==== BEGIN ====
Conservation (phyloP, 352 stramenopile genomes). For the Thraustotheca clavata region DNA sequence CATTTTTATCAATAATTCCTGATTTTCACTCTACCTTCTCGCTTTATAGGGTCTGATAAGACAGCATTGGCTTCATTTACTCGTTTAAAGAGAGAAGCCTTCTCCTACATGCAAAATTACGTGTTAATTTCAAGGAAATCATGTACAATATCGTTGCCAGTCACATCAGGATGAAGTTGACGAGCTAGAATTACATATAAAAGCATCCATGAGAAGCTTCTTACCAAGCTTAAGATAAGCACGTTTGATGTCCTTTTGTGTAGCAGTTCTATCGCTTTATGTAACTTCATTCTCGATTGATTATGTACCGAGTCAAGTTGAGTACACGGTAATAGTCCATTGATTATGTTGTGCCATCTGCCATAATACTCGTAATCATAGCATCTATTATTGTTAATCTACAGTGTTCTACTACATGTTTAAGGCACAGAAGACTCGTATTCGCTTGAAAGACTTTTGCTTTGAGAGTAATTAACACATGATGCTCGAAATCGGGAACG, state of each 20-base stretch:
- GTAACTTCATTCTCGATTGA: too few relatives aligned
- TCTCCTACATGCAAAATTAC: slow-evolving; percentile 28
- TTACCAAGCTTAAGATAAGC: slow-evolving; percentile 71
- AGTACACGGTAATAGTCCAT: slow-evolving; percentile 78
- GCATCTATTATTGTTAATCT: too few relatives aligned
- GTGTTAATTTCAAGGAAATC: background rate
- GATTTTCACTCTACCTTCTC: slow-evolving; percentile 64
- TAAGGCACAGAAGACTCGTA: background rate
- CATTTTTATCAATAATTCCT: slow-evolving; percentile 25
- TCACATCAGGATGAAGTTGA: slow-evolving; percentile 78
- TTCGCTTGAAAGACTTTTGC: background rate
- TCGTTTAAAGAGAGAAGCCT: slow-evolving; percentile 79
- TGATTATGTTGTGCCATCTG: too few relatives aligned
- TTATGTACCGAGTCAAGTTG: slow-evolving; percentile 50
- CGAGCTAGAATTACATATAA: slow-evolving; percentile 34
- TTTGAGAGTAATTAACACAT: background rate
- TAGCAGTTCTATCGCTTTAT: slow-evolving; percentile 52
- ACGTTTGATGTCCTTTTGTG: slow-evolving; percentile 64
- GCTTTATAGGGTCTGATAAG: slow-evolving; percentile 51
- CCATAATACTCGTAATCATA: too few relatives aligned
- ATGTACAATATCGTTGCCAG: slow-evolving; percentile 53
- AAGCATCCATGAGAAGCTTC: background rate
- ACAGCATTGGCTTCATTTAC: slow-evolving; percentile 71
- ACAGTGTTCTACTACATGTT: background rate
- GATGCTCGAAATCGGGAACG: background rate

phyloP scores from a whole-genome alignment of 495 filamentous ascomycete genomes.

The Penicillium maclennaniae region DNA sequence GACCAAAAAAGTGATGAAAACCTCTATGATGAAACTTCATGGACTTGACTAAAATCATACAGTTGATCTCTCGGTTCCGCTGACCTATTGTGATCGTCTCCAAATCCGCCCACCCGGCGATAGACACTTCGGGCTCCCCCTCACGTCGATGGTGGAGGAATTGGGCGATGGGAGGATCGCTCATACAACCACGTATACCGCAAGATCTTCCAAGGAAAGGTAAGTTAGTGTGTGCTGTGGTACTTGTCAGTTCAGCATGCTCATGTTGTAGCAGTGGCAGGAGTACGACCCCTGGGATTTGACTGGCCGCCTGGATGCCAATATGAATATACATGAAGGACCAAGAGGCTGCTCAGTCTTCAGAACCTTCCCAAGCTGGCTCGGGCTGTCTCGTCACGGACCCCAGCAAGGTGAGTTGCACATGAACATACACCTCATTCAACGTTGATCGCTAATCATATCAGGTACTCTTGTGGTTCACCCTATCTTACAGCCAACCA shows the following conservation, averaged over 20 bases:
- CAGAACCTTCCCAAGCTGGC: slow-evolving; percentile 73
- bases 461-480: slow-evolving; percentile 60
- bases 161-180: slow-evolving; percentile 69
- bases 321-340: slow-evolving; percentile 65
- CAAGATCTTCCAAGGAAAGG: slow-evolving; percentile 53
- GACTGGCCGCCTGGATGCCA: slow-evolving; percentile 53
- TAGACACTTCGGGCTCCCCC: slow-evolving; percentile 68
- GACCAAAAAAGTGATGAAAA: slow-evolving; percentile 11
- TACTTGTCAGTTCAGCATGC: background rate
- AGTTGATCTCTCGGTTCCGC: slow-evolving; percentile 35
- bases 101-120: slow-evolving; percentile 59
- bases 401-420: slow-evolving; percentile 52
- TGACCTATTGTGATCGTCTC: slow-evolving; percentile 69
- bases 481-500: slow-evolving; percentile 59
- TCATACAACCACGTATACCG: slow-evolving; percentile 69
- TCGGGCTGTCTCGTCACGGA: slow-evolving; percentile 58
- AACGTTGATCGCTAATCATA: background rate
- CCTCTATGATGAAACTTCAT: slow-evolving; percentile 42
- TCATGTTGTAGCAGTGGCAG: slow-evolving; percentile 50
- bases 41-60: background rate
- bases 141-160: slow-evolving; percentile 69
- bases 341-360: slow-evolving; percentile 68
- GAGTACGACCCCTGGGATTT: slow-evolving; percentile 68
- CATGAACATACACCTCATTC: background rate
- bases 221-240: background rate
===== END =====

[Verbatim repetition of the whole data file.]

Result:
Conservation (phyloP, 352 stramenopile genomes). For the Thraustotheca clavata region DNA sequence CATTTTTATCAATAATTCCTGATTTTCACTCTACCTTCTCGCTTTATAGGGTCTGATAAGACAGCATTGGCTTCATTTACTCGTTTAAAGAGAGAAGCCTTCTCCTACATGCAAAATTACGTGTTAATTTCAAGGAAATCATGTACAATATCGTTGCCAGTCACATCAGGATGAAGTTGACGAGCTAGAATTACATATAAAAGCATCCATGAGAAGCTTCTTACCAAGCTTAAGATAAGCACGTTTGATGTCCTTTTGTGTAGCAGTTCTATCGCTTTATGTAACTTCATTCTCGATTGATTATGTACCGAGTCAAGTTGAGTACACGGTAATAGTCCATTGATTATGTTGTGCCATCTGCCATAATACTCGTAATCATAGCATCTATTATTGTTAATCTACAGTGTTCTACTACATGTTTAAGGCACAGAAGACTCGTATTCGCTTGAAAGACTTTTGCTTTGAGAGTAATTAACACATGATGCTCGAAATCGGGAACG, state of each 20-base stretch:
- GTAACTTCATTCTCGATTGA: too few relatives aligned
- TCTCCTACATGCAAAATTAC: slow-evolving; percentile 28
- TTACCAAGCTTAAGATAAGC: slow-evolving; percentile 71
- AGTACACGGTAATAGTCCAT: slow-evolving; percentile 78
- GCATCTATTATTGTTAATCT: too few relatives aligned
- GTGTTAATTTCAAGGAAATC: background rate
- GATTTTCACTCTACCTTCTC: slow-evolving; percentile 64
- TAAGGCACAGAAGACTCGTA: background rate
- CATTTTTATCAATAATTCCT: slow-evolving; percentile 25
- TCACATCAGGATGAAGTTGA: slow-evolving; percentile 78
- TTCGCTTGAAAGACTTTTGC: background rate
- TCGTTTAAAGAGAGAAGCCT: slow-evolving; percentile 79
- TGATTATGTTGTGCCATCTG: too few relatives aligned
- TTATGTACCGAGTCAAGTTG: slow-evolving; percentile 50
- CGAGCTAGAATTACATATAA: slow-evolving; percentile 34
- TTTGAGAGTAATTAACACAT: background rate
- TAGCAGTTCTATCGCTTTAT: slow-evolving; percentile 52
- ACGTTTGATGTCCTTTTGTG: slow-evolving; percentile 64
- GCTTTATAGGGTCTGATAAG: slow-evolving; percentile 51
- CCATAATACTCGTAATCATA: too few relatives aligned
- ATGTACAATATCGTTGCCAG: slow-evolving; percentile 53
- AAGCATCCATGAGAAGCTTC: background rate
- ACAGCATTGGCTTCATTTAC: slow-evolving; percentile 71
- ACAGTGTTCTACTACATGTT: background rate
- GATGCTCGAAATCGGGAACG: background rate

phyloP scores from a whole-genome alignment of 495 filamentous ascomycete genomes.

The Penicillium maclennaniae region DNA sequence GACCAAAAAAGTGATGAAAACCTCTATGATGAAACTTCATGGACTTGACTAAAATCATACAGTTGATCTCTCGGTTCCGCTGACCTATTGTGATCGTCTCCAAATCCGCCCACCCGGCGATAGACACTTCGGGCTCCCCCTCACGTCGATGGTGGAGGAATTGGGCGATGGGAGGATCGCTCATACAACCACGTATACCGCAAGATCTTCCAAGGAAAGGTAAGTTAGTGTGTGCTGTGGTACTTGTCAGTTCAGCATGCTCATGTTGTAGCAGTGGCAGGAGTACGACCCCTGGGATTTGACTGGCCGCCTGGATGCCAATATGAATATACATGAAGGACCAAGAGGCTGCTCAGTCTTCAGAACCTTCCCAAGCTGGCTCGGGCTGTCTCGTCACGGACCCCAGCAAGGTGAGTTGCACATGAACATACACCTCATTCAACGTTGATCGCTAATCATATCAGGTACTCTTGTGGTTCACCCTATCTTACAGCCAACCA shows the following conservation, averaged over 20 bases:
- CAGAACCTTCCCAAGCTGGC: slow-evolving; percentile 73
- bases 461-480: slow-evolving; percentile 60
- bases 161-180: slow-evolving; percentile 69
- bases 321-340: slow-evolving; percentile 65
- CAAGATCTTCCAAGGAAAGG: slow-evolving; percentile 53
- GACTGGCCGCCTGGATGCCA: slow-evolving; percentile 53
- TAGACACTTCGGGCTCCCCC: slow-evolving; percentile 68
- GACCAAAAAAGTGATGAAAA: slow-evolving; percentile 11
- TACTTGTCAGTTCAGCATGC: background rate
- AGTTGATCTCTCGGTTCCGC: slow-evolving; percentile 35
- bases 101-120: slow-evolving; percentile 59
- bases 401-420: slow-evolving; percentile 52
- TGACCTATTGTGATCGTCTC: slow-evolving; percentile 69
- bases 481-500: slow-evolving; percentile 59
- TCATACAACCACGTATACCG: slow-evolving; percentile 69
- TCGGGCTGTCTCGTCACGGA: slow-evolving; percentile 58
- AACGTTGATCGCTAATCATA: background rate
- CCTCTATGATGAAACTTCAT: slow-evolving; percentile 42
- TCATGTTGTAGCAGTGGCAG: slow-evolving; percentile 50
- bases 41-60: background rate
- bases 141-160: slow-evolving; percentile 69
- bases 341-360: slow-evolving; percentile 68
- GAGTACGACCCCTGGGATTT: slow-evolving; percentile 68
- CATGAACATACACCTCATTC: background rate
- bases 221-240: background rate